If insurance sounds too risky for your tastes, then perhaps you can cool off with a water utility company like American States Water . Why a water utility? Though water isn't perceived to be as valuable as other commodities, we do need it to survive! This makes water a basic-needs good that tends to be used in similar quantities regardless of how well or poorly the U.S. economy is doing. And the fact that the U.S. water and wastewater business tends to be regulated means predictable profits and cash flow, which investors love. It also doesn't hurt that American States Water has increased its dividend for an incredible 60 straight years. Based on its current yield of 2.7% and its 6.8% compound dividend growth rate over the past decade, reinvesting your dividend would double your money in 15 years.
Lastly, if technology or consumer goods is more your thing, then perhaps a company like AT&T can help you weather the storm. AT&T has your bases covered with the best brand loyalty of any wireless service provider, according to Brand Keys. In addition, the products and services it sells are quickly becoming basic-needs products that consumers can't live without, enhancing its pricing power. Given AT&T's 30-year streak of increasing its dividend, a current yield of 5.4%, and a 10-year compounded dividend growth rate of 3.9%, investors can expect to double their initial investment based on the dividend alone in about 10.5 years.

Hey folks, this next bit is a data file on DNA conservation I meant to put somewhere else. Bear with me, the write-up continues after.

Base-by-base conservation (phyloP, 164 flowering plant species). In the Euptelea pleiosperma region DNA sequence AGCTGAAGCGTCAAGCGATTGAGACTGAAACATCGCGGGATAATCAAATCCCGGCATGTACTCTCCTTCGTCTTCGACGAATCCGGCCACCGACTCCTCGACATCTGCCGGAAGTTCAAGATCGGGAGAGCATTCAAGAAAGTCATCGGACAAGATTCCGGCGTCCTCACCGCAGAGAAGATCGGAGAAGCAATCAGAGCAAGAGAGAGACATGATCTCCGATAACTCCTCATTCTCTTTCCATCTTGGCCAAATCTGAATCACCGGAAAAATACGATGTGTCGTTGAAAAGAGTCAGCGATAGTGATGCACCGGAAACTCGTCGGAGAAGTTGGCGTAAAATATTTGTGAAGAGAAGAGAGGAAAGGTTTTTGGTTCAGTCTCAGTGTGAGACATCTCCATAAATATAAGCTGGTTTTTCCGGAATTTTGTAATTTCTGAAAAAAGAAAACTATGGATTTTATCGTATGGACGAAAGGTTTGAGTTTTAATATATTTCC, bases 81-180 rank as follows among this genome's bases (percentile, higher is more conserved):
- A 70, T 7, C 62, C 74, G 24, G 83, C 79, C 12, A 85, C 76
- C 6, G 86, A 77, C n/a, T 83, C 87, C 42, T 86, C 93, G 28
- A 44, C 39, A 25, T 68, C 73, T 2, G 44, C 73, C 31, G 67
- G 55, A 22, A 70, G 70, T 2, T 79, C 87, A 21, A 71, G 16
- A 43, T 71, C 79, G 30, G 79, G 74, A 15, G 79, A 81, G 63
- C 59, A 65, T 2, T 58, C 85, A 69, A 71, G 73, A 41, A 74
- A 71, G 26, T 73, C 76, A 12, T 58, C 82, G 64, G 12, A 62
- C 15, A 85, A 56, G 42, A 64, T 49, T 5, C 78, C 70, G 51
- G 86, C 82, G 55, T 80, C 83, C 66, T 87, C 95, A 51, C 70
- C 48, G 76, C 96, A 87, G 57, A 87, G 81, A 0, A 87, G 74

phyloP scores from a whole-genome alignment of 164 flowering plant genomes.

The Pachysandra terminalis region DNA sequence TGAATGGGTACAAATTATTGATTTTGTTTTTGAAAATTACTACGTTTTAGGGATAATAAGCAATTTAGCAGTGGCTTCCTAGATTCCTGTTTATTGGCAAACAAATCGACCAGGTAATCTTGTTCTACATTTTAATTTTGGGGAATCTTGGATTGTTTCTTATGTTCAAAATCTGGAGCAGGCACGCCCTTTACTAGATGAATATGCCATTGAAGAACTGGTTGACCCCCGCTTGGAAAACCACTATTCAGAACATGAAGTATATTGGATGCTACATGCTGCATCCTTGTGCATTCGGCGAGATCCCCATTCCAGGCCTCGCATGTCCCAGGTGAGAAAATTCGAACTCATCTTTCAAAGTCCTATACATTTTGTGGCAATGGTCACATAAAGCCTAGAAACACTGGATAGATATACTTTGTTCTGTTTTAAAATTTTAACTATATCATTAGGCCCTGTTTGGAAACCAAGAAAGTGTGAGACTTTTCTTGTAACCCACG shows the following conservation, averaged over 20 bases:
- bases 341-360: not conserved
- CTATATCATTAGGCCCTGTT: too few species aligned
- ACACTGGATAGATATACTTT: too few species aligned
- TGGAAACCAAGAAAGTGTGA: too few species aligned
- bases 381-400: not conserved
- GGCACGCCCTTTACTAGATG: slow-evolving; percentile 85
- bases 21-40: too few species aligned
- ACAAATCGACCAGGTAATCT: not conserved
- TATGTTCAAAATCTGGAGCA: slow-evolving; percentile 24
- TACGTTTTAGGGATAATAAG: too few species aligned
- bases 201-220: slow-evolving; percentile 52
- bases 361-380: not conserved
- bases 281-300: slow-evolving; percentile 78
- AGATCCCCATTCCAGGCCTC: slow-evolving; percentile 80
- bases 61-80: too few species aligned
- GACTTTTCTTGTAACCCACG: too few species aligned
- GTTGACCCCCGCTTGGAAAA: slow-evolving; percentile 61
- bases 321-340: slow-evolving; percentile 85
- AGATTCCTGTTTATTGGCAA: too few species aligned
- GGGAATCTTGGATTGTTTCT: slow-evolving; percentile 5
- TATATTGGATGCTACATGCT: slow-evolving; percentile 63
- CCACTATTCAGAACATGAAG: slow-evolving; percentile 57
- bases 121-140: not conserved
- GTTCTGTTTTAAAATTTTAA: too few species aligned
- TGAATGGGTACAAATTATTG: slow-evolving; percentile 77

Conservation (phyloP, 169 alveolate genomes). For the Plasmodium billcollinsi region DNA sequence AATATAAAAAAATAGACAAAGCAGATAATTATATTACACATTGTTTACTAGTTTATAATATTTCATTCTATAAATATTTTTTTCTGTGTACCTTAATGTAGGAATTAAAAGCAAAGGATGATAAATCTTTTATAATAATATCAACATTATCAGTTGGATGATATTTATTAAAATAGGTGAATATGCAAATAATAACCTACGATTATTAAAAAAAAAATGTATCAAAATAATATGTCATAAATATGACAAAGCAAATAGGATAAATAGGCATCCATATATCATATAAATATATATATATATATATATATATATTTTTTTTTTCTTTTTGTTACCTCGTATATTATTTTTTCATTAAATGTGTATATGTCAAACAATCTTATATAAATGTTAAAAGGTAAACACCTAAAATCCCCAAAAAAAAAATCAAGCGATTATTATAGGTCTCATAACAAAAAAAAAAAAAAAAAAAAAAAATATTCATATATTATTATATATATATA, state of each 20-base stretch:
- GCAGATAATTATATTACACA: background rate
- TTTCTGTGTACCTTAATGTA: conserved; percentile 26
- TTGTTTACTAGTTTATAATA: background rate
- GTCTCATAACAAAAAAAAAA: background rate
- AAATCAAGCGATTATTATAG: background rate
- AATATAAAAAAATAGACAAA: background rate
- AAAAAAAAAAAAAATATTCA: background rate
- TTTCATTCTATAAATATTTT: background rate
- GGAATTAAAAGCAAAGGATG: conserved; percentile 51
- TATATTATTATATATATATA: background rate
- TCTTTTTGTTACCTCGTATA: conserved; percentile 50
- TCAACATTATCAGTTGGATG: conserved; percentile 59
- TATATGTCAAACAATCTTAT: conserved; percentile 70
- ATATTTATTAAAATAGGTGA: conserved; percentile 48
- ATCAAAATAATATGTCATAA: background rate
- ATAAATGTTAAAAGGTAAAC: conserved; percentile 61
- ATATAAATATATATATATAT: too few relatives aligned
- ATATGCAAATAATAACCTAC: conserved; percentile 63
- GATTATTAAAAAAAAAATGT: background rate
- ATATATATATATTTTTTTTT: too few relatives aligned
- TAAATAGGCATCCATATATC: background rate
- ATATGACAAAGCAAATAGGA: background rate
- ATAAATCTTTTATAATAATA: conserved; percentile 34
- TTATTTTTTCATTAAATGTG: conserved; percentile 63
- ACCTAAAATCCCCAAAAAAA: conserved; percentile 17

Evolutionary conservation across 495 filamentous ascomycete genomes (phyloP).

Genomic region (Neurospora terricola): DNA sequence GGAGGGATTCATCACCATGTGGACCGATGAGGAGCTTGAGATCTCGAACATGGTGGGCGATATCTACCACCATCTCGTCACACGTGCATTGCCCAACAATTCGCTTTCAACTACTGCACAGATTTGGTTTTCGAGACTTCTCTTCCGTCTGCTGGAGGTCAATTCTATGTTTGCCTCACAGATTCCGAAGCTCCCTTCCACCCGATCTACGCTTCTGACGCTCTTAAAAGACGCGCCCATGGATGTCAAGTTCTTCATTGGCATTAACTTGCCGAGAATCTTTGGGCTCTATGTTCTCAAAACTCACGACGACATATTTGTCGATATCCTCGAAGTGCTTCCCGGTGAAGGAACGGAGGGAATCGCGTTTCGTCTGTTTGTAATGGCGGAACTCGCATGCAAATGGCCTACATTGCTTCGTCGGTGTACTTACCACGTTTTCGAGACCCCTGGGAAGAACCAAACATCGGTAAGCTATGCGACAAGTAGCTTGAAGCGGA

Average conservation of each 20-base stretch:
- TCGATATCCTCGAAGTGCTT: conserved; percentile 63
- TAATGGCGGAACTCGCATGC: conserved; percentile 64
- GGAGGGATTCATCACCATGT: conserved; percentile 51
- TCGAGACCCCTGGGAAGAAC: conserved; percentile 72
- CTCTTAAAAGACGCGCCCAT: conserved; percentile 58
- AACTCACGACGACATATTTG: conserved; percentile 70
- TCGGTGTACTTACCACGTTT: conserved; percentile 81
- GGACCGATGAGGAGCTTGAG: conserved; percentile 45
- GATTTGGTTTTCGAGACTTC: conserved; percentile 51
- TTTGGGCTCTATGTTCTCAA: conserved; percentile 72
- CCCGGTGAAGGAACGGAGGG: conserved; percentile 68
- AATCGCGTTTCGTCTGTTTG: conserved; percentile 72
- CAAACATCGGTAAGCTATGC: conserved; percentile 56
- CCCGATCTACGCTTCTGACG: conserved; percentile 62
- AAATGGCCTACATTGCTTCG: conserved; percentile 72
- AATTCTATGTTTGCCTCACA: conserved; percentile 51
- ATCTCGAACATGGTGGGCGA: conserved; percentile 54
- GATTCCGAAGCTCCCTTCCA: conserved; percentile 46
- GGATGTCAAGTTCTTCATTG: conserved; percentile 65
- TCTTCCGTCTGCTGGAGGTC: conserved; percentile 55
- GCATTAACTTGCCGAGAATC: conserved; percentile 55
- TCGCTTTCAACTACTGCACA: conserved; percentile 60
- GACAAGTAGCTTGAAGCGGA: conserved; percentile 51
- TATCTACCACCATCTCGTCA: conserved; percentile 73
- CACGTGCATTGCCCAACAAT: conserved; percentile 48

Stick to your game plan and prevail
In sum, the best way to invest money when the market is plunging is to stick to remain calm and seek out high-quality dividend stocks. This way you can continue to hedge any nominal losses with dividends received or reinvested dividends -- and enjoy a good night's rest without fretting over what the stock market will do tomorrow or the day after.
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The smartest investors know that dividend stocks simply crush their non-dividend-paying counterparts over the long term. That's beyond dispute. They also know that a well-constructed dividend portfolio creates wealth steadily, while still allowing you to sleep like a baby. Knowing how valuable such a portfolio might be, our top analysts put together a report on a group of high-yielding stocks that should be in any income investor's portfolio. To see our free report on these stocks, just click here.
The article The Best Way to Invest When the Stock Market Is Plunging originally appeared on Fool.com.Sean Williams has no material interest in any companies mentioned in this article. You can follow him on CAPS under the screen name TMFUltraLong, track every pick he makes under the screen name TrackUltraLong, and check him out on Twitter, where he goes by the handle @TMFUltraLong.The Motley Fool recommends Aflac. Try any of our Foolish newsletter services free for 30 days. We Fools may not all hold the same opinions, but we all believe that considering a diverse range of insights makes us better investors. The Motley Fool has a disclosure policy.